Chili is a funny thing. Everybody’s got a recipe and no two are alike. Some focus on the chilies. Some on the meat. Some have beans. Some don’t. Some are closer to Mex. Some are definitely Tex. Some taste like spaghetti sauce with a bit of grocery store pre-fab mystery chili powder thrown in. Some I get. Some I don’t. This black bean chili is one I get. I hope you get it too.
This recipe is heavy on the chili. It’s not overly hot but the flavours are really big. There’s lots of chili flavour here. Lots. New Mexican red and chipotle are the dominant flavours. Ancho, tomato, cumin and jalapeño are the supporting flavours. It’s definitely on the side of Mex.
It’s about layering great ingredients for depth. Pure chili powders, beef and pork, fire roasted tomatoes, and rendered fat. Don’t be scared of the rendered fat. It replaces the oil you would otherwise use. But it’s tastier. Every bit counts when you’re making chili.
The key technique in this black bean chili is lifted from Indian cooking. Almost every curry starts with a masala. Onion, garlic, oil and spices are fried together. The spices bloom. The flavours meld. Magic happens. It’s exactly the same here. The spices are different but the chemistry is the same.
- 1 lb dried black beans or 3 15 oz cans of black beans
- 1 lb lean ground beef
- 1 lb ground pork
- 1 large onion, diced
- 3 cloves garlic, minced
- 2 large jalapeños, finely diced - about ¼ cup (optional)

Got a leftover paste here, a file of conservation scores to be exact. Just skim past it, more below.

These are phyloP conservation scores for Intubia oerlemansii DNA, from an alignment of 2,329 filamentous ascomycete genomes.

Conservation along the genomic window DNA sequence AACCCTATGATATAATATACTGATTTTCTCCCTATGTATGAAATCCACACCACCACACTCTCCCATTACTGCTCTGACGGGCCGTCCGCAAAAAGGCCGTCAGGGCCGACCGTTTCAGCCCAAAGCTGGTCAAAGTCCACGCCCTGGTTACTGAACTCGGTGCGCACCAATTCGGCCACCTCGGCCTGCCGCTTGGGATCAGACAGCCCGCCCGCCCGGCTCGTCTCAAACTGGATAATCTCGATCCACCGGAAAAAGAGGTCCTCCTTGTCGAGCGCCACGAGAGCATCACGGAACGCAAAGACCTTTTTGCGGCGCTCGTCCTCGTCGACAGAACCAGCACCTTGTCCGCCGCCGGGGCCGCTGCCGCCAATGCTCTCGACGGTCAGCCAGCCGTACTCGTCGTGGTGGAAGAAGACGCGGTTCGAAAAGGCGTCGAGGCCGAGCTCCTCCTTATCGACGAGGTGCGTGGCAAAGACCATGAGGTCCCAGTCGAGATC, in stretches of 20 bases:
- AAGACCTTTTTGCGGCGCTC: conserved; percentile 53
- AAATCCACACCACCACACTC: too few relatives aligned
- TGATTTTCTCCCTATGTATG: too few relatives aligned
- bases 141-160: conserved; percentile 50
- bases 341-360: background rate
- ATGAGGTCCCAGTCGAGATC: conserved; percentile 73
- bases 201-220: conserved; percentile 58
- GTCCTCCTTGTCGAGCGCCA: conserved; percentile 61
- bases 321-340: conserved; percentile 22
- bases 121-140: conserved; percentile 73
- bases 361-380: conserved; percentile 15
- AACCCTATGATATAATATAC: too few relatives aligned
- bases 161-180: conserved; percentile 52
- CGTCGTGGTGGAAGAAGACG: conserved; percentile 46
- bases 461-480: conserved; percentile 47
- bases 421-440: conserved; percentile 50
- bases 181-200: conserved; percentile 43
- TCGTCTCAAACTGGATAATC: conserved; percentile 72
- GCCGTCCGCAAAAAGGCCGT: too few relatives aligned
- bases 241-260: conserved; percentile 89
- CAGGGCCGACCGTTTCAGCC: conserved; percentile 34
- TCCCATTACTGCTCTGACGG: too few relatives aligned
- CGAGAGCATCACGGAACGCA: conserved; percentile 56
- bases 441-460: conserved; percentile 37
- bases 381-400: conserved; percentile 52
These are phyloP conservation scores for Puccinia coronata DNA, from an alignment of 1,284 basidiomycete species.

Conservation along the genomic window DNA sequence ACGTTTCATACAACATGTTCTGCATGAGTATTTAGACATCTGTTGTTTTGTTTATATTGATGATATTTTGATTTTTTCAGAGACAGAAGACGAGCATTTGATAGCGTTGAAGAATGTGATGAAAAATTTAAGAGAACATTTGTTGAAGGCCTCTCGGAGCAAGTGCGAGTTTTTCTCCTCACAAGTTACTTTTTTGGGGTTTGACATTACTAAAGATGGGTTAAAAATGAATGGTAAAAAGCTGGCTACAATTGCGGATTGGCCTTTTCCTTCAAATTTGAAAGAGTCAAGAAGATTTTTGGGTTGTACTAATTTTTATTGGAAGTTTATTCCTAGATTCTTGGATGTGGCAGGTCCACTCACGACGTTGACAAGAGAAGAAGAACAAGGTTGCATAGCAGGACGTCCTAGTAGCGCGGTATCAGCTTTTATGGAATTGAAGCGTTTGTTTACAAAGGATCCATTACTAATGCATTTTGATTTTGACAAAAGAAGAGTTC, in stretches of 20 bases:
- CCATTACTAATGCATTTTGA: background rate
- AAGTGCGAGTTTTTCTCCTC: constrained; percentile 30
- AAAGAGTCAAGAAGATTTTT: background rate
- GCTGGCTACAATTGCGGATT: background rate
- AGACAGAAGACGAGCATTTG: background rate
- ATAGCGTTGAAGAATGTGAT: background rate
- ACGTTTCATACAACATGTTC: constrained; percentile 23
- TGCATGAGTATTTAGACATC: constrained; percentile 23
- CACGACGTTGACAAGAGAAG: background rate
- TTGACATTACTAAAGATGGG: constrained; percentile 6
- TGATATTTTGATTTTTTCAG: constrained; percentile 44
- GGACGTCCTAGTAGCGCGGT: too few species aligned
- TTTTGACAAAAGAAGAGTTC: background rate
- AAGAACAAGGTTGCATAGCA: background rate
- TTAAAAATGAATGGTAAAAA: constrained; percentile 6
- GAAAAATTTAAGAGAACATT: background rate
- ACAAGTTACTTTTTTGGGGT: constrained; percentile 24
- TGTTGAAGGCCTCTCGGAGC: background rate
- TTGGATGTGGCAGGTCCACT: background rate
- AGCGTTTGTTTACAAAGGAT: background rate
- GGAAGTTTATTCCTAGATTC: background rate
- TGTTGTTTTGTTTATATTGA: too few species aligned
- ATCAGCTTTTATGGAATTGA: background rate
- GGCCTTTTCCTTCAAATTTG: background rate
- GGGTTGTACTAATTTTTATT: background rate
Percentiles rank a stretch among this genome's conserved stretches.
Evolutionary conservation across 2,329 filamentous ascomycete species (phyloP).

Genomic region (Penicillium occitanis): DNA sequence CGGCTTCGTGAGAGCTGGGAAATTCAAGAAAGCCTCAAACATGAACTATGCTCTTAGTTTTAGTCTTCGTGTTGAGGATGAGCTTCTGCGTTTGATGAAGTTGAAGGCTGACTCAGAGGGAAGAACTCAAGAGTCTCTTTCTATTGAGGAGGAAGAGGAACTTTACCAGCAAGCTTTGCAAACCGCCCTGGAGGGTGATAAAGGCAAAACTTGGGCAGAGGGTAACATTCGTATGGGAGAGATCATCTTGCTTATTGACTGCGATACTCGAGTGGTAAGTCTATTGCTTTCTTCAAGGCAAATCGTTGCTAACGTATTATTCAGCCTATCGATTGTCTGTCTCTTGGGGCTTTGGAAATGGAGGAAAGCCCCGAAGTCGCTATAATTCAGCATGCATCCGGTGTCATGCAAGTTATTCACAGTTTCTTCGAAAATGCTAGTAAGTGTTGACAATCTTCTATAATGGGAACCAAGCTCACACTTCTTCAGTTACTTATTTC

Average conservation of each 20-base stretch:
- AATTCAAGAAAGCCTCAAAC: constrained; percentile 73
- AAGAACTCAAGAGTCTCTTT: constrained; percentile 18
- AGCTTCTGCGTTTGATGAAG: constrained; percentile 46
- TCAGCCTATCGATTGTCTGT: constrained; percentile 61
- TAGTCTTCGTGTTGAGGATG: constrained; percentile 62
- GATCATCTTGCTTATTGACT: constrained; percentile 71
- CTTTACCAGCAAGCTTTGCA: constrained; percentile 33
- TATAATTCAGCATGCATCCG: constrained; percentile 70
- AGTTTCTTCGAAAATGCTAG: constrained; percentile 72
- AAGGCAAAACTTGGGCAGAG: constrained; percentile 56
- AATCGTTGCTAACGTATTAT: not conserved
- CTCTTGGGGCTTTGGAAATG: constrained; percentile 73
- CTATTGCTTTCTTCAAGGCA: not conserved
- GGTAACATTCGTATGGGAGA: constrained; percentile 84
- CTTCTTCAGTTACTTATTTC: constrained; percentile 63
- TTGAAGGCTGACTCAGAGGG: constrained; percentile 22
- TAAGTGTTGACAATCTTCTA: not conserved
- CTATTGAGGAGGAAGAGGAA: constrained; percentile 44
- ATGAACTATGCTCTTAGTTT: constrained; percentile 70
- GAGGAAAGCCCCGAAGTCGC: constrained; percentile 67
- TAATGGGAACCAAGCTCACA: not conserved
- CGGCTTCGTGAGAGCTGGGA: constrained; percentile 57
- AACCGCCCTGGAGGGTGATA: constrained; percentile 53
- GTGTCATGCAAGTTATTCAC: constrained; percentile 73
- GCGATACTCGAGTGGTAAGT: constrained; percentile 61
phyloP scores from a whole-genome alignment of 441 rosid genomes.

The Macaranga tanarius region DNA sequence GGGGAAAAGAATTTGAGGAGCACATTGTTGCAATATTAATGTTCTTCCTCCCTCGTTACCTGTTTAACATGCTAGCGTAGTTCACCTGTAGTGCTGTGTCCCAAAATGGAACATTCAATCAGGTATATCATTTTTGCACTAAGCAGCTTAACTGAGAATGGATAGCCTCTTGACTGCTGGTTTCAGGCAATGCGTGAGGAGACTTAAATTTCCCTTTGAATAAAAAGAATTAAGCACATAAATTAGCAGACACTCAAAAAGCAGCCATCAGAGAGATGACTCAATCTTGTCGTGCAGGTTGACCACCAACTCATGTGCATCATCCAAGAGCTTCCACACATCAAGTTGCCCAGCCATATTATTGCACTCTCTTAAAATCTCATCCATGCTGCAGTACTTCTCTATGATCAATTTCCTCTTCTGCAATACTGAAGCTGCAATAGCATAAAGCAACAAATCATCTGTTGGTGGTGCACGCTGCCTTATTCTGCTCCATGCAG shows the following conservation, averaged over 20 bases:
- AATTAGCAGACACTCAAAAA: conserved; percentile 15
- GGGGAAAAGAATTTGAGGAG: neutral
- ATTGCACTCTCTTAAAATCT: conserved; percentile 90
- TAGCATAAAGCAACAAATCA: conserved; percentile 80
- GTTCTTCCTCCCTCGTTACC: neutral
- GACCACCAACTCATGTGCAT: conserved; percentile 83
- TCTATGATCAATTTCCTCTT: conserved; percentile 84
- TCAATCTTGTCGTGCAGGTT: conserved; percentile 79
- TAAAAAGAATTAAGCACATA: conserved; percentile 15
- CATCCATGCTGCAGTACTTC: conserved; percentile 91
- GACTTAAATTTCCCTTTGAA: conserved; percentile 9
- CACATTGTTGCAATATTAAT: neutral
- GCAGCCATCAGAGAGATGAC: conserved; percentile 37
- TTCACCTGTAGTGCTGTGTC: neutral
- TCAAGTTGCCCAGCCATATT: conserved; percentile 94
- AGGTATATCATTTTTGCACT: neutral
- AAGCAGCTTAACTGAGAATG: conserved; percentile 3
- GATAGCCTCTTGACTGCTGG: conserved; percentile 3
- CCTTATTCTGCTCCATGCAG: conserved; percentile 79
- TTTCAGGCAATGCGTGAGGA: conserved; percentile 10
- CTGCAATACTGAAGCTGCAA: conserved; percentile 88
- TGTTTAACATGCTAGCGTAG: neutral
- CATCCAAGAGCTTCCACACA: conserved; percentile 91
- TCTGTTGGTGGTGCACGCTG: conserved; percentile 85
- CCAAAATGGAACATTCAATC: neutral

- 1 28 oz plus 1 15 oz can fire roasted diced tomatoes (I like Muir Glen)
- 1-2 Tbsp chipotle puree or minced chipotle in adobo
- 2 Tbsp vegetable oil
- chicken stock as needed to keep the chili from drying out
- 4 Tbsp mild New Mexican Red or other mild good quality chili powder
- 1 Tbsp Ancho chili powder
- 2 tsp cumin
- 1 tsp Mexican oregano
- Cook the black beans if using dried. Drain and rinse the black beans if using canned.
- Heat the oil in a dutch oven and brown the beef and pork. When browned remove meat to a stainer or colander and drain and reserve the fat.
- Add 3 Tbsp of the reserved fat into the dutch oven. Sweat the onions and jalapeños if using over low heat until the onions are translucent. Add the garlic and cook another minute.
- Add the dry spice mix and cook over low heat for 2-3 minutes. Don't let it burn. If you cook Indian you'll recognize this as cooking the masala.
- Return the meat mixture to the dutch oven. Add the tomatoes and stir. Simmer, loosely covered, over low heat for about 45 minutes.
- Add the beans and cook, loosely covered, for another 60-90 minutes. Add a bit of stock from time to time to keep the chili from drying out.
- Add salt. The amount will depend on whether you are cooking them from dry (more salt) or canned (less salt). With dry beans it takes a surprising amount of salt so add a tsp at a time until you get to where you like it.
- Serve garnished with any of pico de gallo, sliced green onions, avacado slices, fried tortilla strips or sour cream. Whatever you feel like really.